laminated photograph poster (black cultural archives)
Institution: Black Cultural Archives, London, United Kingdom
Title and Date: Untitled (c. 1984)
Dimensions: Board size 699 x 499 mm; each individual print 150 x 101mm
Materials: Poster board, backing board, dry mount tissue, commercial chromogenic prints on resin coated (RC) paper, self-adhesive laminate sheeting.
Photographs had been dry-mounted to small pieces of board, which had in turn been mounted to a larger sheet of board covered with construction paper. [Note: as the institution wished to remove the photographs from the larger board, treatment was not carried out on the board itself and it was discarded.] The sheet of self-adhesive laminate which covered the majority of the photographs was peeling off in places; where it had come away from the surface of the photographs and board, a sticky adhesive residue remained. This residue had become quite dirty.
The institution determined that the most significant part of the poster was the photographs and that the board itself was not historically significant. This made removing the photographs from the board significantly easier; the photographs and boards were cut away from the larger poster board with the laminate still attached to treat each individually.
Backing removal was attempted first on individual photographs, leaving the laminate on to protect the recto of the print. The top layers of the board were removed by splitting it with a teflon spatula, leaving two layers of board and a layer of dry-mount tissue. A scalpel and methyl cellulose poultice were used to remove the remaining layers of board, leaving a very thin layer of paper on top of the dry-mount tissue. Testing on the dry mount tissue with ethanol and a scalpel proved that removing the dry mount tissue would be exceptionally difficult. It was determined that the dry mount tissue layer would be left on the verso of each print rather than subjecting the prints to a solvent bath or something equally drastic. Methyl cellulose (3%) was used to gently adhere areas any existing areas of delamination on the verso of the prints.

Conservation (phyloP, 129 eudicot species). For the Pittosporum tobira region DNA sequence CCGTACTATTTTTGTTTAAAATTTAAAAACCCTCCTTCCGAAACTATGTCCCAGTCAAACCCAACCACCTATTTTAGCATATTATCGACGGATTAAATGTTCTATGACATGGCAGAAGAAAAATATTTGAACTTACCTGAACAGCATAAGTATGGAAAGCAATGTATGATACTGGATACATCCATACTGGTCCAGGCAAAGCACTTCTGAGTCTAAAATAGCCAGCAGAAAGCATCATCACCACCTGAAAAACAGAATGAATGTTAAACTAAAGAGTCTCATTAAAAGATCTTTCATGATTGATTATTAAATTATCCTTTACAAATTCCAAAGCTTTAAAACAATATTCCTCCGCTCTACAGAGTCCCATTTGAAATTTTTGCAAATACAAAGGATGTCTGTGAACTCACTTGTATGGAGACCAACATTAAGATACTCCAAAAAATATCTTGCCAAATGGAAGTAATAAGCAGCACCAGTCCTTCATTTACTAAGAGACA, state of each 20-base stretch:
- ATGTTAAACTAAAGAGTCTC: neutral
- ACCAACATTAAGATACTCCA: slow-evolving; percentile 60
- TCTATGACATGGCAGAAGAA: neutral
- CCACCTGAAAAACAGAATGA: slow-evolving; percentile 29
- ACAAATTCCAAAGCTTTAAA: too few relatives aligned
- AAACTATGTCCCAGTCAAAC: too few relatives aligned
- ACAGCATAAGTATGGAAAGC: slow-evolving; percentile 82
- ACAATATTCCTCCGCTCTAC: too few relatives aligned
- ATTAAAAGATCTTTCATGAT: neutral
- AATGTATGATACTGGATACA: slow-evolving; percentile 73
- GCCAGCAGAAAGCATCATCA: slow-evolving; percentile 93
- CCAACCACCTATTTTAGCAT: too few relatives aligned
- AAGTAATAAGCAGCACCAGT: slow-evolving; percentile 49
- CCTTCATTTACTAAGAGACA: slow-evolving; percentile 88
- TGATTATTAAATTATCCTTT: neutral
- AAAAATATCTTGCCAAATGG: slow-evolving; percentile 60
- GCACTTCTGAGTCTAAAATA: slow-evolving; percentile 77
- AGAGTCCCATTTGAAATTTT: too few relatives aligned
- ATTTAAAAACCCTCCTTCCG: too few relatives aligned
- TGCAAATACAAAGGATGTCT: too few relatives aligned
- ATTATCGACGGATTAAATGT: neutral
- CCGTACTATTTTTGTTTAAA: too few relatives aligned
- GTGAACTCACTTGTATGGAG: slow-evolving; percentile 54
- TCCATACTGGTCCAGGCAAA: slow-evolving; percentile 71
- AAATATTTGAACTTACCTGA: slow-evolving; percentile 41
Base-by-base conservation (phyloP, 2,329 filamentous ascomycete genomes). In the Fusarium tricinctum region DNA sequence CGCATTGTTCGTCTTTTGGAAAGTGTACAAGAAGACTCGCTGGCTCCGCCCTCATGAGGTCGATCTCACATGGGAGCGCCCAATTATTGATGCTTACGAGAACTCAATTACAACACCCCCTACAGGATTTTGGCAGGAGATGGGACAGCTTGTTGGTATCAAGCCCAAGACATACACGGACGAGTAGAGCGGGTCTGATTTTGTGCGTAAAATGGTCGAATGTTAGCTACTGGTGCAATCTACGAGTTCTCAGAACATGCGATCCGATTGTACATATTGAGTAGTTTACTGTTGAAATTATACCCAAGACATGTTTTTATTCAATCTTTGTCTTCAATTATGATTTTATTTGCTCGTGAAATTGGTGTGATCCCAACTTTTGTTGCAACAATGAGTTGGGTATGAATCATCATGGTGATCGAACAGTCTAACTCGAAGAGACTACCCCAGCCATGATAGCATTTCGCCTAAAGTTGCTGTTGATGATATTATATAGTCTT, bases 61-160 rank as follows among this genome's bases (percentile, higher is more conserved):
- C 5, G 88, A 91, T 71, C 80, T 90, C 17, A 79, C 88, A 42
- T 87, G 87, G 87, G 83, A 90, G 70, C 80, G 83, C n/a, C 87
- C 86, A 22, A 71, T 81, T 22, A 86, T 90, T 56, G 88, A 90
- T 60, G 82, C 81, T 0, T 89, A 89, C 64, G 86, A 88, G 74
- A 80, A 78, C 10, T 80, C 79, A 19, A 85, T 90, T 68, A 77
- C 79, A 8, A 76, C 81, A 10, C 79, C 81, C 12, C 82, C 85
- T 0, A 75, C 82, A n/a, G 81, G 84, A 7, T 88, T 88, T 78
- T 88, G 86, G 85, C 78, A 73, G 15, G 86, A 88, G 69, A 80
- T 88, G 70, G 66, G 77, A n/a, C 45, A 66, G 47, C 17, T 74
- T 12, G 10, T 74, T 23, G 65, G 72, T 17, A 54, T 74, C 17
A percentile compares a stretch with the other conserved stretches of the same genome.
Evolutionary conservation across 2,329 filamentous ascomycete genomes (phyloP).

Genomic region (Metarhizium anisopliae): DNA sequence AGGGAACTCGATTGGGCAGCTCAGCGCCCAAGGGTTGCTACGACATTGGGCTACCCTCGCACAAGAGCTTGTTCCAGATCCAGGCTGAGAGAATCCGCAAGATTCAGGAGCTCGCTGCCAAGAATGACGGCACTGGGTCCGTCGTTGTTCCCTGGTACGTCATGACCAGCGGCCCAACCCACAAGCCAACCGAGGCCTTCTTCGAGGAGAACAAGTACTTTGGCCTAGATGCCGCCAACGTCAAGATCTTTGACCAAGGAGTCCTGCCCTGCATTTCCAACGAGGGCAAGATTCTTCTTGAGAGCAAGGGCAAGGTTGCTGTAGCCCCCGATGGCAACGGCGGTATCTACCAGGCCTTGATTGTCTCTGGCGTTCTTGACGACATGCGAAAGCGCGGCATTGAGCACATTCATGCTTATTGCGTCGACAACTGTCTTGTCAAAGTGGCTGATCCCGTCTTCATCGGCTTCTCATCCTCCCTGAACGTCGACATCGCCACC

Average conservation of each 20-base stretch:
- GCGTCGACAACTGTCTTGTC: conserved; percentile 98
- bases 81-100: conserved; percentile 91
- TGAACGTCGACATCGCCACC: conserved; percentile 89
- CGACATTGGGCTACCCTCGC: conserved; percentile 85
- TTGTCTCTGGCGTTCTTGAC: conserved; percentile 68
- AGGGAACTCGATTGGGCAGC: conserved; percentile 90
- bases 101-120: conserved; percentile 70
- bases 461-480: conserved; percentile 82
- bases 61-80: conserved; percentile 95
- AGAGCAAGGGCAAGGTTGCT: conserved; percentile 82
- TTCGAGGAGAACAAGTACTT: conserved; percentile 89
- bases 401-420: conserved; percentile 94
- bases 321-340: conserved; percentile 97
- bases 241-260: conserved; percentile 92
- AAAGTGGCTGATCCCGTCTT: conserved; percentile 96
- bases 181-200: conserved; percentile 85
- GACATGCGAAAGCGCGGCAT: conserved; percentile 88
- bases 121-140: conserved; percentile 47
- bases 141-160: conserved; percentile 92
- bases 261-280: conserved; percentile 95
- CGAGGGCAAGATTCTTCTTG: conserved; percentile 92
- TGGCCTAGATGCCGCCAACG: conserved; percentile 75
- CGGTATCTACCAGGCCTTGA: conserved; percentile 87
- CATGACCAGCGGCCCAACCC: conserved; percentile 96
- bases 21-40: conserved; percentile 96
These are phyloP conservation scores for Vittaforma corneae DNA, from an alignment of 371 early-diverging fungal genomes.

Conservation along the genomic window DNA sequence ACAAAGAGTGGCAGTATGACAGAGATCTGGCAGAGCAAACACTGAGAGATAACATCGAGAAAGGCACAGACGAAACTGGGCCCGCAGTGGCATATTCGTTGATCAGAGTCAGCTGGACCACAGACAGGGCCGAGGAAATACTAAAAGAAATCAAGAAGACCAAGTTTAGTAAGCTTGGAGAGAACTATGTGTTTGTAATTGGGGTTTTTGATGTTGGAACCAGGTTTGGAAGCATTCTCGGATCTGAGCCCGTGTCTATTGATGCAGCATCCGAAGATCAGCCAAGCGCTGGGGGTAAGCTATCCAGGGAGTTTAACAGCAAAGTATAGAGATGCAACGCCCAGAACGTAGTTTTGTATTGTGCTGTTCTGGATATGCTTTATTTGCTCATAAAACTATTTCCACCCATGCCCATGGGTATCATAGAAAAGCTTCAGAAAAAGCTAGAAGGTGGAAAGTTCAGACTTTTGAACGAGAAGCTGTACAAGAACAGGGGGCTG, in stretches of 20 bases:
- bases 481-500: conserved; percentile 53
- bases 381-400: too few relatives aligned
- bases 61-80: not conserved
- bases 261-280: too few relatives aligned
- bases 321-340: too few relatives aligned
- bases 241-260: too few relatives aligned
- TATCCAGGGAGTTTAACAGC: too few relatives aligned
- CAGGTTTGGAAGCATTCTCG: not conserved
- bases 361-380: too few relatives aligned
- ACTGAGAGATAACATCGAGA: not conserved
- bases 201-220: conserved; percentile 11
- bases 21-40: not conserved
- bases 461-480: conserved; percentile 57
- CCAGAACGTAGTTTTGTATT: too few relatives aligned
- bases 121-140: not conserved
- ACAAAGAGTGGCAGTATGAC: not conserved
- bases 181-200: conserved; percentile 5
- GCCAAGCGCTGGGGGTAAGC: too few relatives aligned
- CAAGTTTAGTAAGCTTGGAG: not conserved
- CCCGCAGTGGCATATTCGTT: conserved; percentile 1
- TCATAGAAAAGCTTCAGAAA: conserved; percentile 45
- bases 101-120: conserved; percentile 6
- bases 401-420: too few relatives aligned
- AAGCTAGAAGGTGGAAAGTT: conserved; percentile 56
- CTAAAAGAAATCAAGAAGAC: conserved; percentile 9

The laminate was very slowly peeled from the surface of each photograph, using a low peeling angle to remove as much adhesive residue with the laminate carrier as possible. Once the laminate carrier was removed, irregular areas of tacky residue remained. The first attempt at removal of the adhesive residue involved using a crepe eraser to nudge the adhesive off of the surface of the photograph. This was time consuming and carried the added concern of being too rough. Spot tests were performed with IMS (industrial methylated spirits/denatured alcohol) to check the sensitivity of the emulsion and the dyes of the prints. It was judged to be suitable and a cotton swab dipped in IMS and then rolled over blotter to remove the excess solvent was used to swab gently until the adhesive came off in small clumps.
Once the majority of the adhesive residue was removed, a larger swab made from cotton covered in Japanese spider tissue was dipped in IMS, blotted, and swirled gently over the surface to remove any last remaining bits.
Once prints were free of adhesive, each print was housed in a polyester L-sleeve and stored in an acid-free, PAT-approved archival box.